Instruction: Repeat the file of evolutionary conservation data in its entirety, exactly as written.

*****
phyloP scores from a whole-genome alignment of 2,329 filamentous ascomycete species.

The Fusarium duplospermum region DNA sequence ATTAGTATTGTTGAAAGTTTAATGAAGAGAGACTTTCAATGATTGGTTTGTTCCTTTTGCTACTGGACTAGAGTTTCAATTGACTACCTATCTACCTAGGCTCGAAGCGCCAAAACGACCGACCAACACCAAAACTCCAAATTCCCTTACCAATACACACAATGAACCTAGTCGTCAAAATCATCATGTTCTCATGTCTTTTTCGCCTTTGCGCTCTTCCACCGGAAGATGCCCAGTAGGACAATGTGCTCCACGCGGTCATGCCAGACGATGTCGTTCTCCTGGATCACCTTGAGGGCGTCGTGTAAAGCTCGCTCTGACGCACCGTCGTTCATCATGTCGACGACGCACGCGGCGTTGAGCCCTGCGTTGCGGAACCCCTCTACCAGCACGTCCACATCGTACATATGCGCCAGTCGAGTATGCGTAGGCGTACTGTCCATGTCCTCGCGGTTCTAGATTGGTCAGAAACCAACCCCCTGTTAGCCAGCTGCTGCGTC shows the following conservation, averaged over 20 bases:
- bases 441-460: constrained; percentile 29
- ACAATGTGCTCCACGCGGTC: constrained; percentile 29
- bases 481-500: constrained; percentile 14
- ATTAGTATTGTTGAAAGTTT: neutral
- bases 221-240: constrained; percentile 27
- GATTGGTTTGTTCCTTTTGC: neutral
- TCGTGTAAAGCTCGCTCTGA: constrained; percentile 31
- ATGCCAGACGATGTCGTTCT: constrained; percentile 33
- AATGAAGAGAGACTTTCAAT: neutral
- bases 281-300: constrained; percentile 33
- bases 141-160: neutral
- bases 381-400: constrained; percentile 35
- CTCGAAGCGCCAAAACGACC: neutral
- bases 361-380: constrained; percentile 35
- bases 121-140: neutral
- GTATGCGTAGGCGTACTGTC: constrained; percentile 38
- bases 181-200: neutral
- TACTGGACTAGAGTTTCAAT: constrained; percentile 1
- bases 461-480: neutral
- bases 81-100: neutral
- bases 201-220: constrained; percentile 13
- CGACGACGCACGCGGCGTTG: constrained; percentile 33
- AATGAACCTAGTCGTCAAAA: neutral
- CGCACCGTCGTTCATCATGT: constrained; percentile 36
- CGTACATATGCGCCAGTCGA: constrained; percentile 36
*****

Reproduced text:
phyloP scores from a whole-genome alignment of 2,329 filamentous ascomycete species.

The Fusarium duplospermum region DNA sequence ATTAGTATTGTTGAAAGTTTAATGAAGAGAGACTTTCAATGATTGGTTTGTTCCTTTTGCTACTGGACTAGAGTTTCAATTGACTACCTATCTACCTAGGCTCGAAGCGCCAAAACGACCGACCAACACCAAAACTCCAAATTCCCTTACCAATACACACAATGAACCTAGTCGTCAAAATCATCATGTTCTCATGTCTTTTTCGCCTTTGCGCTCTTCCACCGGAAGATGCCCAGTAGGACAATGTGCTCCACGCGGTCATGCCAGACGATGTCGTTCTCCTGGATCACCTTGAGGGCGTCGTGTAAAGCTCGCTCTGACGCACCGTCGTTCATCATGTCGACGACGCACGCGGCGTTGAGCCCTGCGTTGCGGAACCCCTCTACCAGCACGTCCACATCGTACATATGCGCCAGTCGAGTATGCGTAGGCGTACTGTCCATGTCCTCGCGGTTCTAGATTGGTCAGAAACCAACCCCCTGTTAGCCAGCTGCTGCGTC shows the following conservation, averaged over 20 bases:
- bases 441-460: constrained; percentile 29
- ACAATGTGCTCCACGCGGTC: constrained; percentile 29
- bases 481-500: constrained; percentile 14
- ATTAGTATTGTTGAAAGTTT: neutral
- bases 221-240: constrained; percentile 27
- GATTGGTTTGTTCCTTTTGC: neutral
- TCGTGTAAAGCTCGCTCTGA: constrained; percentile 31
- ATGCCAGACGATGTCGTTCT: constrained; percentile 33
- AATGAAGAGAGACTTTCAAT: neutral
- bases 281-300: constrained; percentile 33
- bases 141-160: neutral
- bases 381-400: constrained; percentile 35
- CTCGAAGCGCCAAAACGACC: neutral
- bases 361-380: constrained; percentile 35
- bases 121-140: neutral
- GTATGCGTAGGCGTACTGTC: constrained; percentile 38
- bases 181-200: neutral
- TACTGGACTAGAGTTTCAAT: constrained; percentile 1
- bases 461-480: neutral
- bases 81-100: neutral
- bases 201-220: constrained; percentile 13
- CGACGACGCACGCGGCGTTG: constrained; percentile 33
- AATGAACCTAGTCGTCAAAA: neutral
- CGCACCGTCGTTCATCATGT: constrained; percentile 36
- CGTACATATGCGCCAGTCGA: constrained; percentile 36